A 10,000-meter ACC champion and NCAA All-American at Syracuse University, Margo Malone joined Mammoth Track Club in February 2018.
Since then, she's been working her way towards the marathon but few could have predicted just how well she would transition to elite distance.
Running her debut 26.2 miles / 42.195 km in Zurich, Margo saw off her nearest competitor by almost four minutes to claim first place - clocking in at 2:42:22.
Given her remarkable performance in our hometown marathon, we sat down for a Q&A to discuss training, the race itself and her secret weapon...
Firstly, congratulations on an amazing race. How did it feel crossing the finish line?
It felt pretty awesome! When I knew I had the lead and was about to cross the line, I was just thinking about how cool it would be to win in Switzerland after all the support from On; meeting us at the airport, showing us around their home office, meeting the team – it felt like the whole team was crossing the line together.
24 hours later, has it sunk in yet?
I think it wasn’t until the next morning that it really sunk in. I woke up to lots of messages and my family Facetimed me. That was awesome. Because of the time difference, the reaction was a little delayed. My family woke up to the news - they opened Instagram and saw my face and they were just like ‘no way, she won!’ It was really cool.
Can you talk us through the different stages of the race?
It was rainier than I anticipated so I made a quick change and added arm sleeves, gloves and a hat. When the race started, the 10k runners group was with us and this was probably my favorite part. The energy. The crowd. I just felt like it was easy to follow – even at a faster pace than I expected. It felt like I was being carried along by the group.
After the 10k runners split off, I noticed a Kenyan girl ahead of me. I slowly eyed her up and, as the miles went by, I noticed I was getting closer and closer. I didn’t want to make any abrupt moves so I just slowly reeled her in. Once I caught her we ran together for a while but I noticed she was slowing down. I moved around her and she stuck with me for a bit but, after a while, I couldn’t hear footsteps anymore.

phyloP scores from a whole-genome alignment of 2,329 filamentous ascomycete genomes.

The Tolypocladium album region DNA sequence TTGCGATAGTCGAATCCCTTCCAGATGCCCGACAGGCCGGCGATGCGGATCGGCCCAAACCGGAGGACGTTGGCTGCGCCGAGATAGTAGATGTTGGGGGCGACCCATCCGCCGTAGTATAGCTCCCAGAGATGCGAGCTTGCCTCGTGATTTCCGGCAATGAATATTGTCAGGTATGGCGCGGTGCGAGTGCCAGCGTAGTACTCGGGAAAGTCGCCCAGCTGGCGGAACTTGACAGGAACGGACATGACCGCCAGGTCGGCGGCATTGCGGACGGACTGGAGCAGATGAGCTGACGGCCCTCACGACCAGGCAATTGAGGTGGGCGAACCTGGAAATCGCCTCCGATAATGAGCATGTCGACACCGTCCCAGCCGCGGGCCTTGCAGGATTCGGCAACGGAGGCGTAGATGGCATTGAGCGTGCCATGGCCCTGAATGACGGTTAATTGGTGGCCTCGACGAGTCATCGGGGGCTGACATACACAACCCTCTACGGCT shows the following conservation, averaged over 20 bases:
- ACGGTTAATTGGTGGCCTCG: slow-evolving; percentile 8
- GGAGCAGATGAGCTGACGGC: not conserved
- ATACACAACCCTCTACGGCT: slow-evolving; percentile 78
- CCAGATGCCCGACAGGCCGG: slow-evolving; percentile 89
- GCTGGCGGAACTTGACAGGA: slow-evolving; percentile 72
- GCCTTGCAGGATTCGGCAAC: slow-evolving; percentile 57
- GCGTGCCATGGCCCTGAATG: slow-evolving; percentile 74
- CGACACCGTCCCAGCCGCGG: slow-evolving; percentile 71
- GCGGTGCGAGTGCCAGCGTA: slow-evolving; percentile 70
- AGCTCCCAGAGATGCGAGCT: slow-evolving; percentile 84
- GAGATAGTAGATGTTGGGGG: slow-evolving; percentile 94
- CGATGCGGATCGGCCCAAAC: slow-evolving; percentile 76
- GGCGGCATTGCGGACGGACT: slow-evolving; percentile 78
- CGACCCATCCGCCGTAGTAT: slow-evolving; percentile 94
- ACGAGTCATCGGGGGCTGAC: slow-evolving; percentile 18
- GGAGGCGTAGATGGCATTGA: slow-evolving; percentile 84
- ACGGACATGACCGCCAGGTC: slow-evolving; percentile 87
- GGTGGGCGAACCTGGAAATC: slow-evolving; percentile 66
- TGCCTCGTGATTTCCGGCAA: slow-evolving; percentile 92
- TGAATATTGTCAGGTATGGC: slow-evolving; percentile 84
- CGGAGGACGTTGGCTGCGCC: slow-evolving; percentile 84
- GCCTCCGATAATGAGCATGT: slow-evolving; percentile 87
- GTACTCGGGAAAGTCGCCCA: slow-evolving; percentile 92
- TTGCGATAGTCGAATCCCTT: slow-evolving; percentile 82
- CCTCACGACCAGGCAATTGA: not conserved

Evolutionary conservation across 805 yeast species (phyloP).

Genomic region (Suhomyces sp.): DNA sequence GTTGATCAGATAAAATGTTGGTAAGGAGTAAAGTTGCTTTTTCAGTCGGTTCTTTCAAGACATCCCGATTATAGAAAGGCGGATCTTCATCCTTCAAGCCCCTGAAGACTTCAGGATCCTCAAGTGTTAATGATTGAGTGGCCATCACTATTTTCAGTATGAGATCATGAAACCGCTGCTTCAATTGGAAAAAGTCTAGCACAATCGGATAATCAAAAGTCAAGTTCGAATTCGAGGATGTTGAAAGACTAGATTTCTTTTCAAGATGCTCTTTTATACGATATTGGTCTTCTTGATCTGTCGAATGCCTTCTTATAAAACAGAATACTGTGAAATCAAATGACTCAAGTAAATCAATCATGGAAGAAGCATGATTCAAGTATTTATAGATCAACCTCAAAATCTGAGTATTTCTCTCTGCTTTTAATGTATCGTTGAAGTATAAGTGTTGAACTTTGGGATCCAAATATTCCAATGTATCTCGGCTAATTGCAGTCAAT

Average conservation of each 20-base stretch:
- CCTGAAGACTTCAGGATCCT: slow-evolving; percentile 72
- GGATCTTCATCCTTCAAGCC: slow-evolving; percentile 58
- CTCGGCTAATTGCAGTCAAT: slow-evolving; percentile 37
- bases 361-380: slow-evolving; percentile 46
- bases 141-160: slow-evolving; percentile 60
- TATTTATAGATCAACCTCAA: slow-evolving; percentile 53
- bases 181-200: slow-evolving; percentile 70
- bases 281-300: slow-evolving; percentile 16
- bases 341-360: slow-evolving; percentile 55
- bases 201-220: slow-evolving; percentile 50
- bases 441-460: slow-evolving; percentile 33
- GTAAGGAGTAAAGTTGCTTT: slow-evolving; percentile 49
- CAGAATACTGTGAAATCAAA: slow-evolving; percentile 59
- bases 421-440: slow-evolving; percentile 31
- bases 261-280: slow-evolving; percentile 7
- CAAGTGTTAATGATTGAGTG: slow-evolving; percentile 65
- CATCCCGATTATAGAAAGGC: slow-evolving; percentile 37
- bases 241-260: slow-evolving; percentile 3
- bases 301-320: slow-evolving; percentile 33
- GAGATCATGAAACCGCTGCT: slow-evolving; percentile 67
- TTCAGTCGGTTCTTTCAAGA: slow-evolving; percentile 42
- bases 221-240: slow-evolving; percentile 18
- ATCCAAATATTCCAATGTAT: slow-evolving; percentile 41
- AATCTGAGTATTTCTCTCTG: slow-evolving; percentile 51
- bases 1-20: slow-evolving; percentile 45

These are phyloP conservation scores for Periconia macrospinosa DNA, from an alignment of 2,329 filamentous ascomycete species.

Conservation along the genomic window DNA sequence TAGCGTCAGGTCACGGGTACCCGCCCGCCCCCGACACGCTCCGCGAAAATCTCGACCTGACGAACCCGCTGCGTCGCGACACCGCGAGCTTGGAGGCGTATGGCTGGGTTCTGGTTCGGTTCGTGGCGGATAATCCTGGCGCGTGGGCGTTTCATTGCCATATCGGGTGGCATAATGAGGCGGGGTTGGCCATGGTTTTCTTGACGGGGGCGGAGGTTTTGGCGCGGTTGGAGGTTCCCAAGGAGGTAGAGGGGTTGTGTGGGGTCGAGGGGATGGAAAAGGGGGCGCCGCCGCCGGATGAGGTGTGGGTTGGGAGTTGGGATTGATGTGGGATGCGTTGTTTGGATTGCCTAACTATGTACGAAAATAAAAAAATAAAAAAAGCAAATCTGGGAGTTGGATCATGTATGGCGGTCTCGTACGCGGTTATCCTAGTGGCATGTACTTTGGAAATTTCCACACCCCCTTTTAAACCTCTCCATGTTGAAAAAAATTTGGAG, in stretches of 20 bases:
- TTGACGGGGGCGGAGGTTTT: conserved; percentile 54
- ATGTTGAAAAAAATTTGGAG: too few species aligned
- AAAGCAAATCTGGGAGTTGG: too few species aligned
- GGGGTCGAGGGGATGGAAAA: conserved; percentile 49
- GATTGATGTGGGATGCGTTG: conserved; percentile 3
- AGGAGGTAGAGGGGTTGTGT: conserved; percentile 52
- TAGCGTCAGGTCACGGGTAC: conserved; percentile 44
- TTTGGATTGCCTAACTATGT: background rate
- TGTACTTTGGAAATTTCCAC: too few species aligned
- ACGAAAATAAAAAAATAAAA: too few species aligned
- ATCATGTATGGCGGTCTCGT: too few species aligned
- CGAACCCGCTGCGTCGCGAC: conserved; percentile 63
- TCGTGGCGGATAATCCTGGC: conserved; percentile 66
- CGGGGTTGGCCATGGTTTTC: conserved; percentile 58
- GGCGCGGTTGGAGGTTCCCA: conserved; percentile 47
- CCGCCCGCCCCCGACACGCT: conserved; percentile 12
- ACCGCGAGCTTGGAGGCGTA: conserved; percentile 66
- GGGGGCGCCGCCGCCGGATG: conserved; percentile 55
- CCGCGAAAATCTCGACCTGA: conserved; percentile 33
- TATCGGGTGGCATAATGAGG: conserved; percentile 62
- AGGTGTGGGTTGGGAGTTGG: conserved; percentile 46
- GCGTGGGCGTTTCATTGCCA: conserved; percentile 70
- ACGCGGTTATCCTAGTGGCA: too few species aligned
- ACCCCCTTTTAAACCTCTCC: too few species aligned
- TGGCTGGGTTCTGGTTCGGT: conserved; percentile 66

I knew I had to make it back to the city and try to stay as strong as I could. I’d never run a marathon before so I didn’t want to do anything too risky and have to walk the last mile!
It was 4 degrees Celsius (39.2 Fahrenheit) for parts of the race, was that a challenge?
I like racing in that kind of weather. The only real challenge was making sure I was getting enough sugars to keep going. Even though you’re not hot and sweaty, you still really want to make sure you keep your body warm and metabolism running. I knew I wouldn’t feel parched or thirsty, but I still had to concentrate on getting all my fluids.
Do you go from hot to cold when training?
Mammoth Lake California is pretty unique in terms of the setting. It’s very cold where we live. It’s a ski town, so it will be snowing up there but then we’ll drive 30 minutes below the mountains and it will be like summer. So, yes, we do train in different scenarios and different weather conditions.
What were your personal goals going into the race?
I wasn’t sure what the field was going to look like. Obviously, you go into anything wanting to win but once I noticed there was a girl just ahead of me I started to realize how much I wanted to win – I’d come all this way. I sort of tracked her down, rather than just paying attention to my own pace.
I feel like I have something special here with On. Zurich is their hometown so winning the race became my main goal. But honestly, it wasn’t until I started the race that I realized winning was a real possibility. Initially, I just wanted to run a pace that was Olympic standard.
As I approached the starting line I felt excited. Not nervous. I felt ready to race. Ready to play the game with anybody that wanted to play.